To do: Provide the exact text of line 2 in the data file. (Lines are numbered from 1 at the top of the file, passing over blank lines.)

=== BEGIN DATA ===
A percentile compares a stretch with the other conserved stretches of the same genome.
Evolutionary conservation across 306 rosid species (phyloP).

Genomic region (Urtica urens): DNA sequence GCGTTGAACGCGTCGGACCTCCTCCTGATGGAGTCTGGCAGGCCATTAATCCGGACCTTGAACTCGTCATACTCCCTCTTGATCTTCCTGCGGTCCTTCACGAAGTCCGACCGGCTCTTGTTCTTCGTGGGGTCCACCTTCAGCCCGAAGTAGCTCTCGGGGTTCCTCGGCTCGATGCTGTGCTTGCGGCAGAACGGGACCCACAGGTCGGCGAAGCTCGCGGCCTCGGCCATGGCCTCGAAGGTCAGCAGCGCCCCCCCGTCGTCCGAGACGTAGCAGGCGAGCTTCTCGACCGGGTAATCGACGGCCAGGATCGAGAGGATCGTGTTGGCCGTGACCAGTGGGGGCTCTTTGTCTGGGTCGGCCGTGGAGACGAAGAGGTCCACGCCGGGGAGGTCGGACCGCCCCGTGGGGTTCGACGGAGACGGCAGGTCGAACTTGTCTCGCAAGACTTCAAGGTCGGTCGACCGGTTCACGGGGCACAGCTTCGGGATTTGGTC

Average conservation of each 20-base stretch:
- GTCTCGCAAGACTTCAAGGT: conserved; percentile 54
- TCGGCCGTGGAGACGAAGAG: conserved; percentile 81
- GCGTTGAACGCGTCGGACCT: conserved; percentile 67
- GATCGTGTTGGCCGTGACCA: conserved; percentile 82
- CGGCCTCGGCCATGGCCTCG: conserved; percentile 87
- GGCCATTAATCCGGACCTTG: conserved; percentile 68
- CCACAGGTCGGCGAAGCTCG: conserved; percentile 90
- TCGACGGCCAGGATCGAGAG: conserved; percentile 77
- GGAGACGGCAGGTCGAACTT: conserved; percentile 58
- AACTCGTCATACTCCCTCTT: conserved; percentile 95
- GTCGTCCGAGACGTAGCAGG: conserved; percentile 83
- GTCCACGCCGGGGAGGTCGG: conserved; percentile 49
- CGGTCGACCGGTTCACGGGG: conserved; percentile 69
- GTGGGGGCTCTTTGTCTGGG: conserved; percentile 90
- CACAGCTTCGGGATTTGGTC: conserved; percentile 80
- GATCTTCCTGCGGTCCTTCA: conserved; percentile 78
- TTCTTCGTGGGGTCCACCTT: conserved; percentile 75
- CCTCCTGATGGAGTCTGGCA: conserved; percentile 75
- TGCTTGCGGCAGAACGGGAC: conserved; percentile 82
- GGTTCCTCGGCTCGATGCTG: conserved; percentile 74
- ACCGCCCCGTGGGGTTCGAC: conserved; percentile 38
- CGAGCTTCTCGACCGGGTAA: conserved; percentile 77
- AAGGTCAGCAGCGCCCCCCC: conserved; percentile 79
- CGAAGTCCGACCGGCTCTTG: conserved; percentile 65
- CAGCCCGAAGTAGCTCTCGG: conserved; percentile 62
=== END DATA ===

Evolutionary conservation across 306 rosid species (phyloP).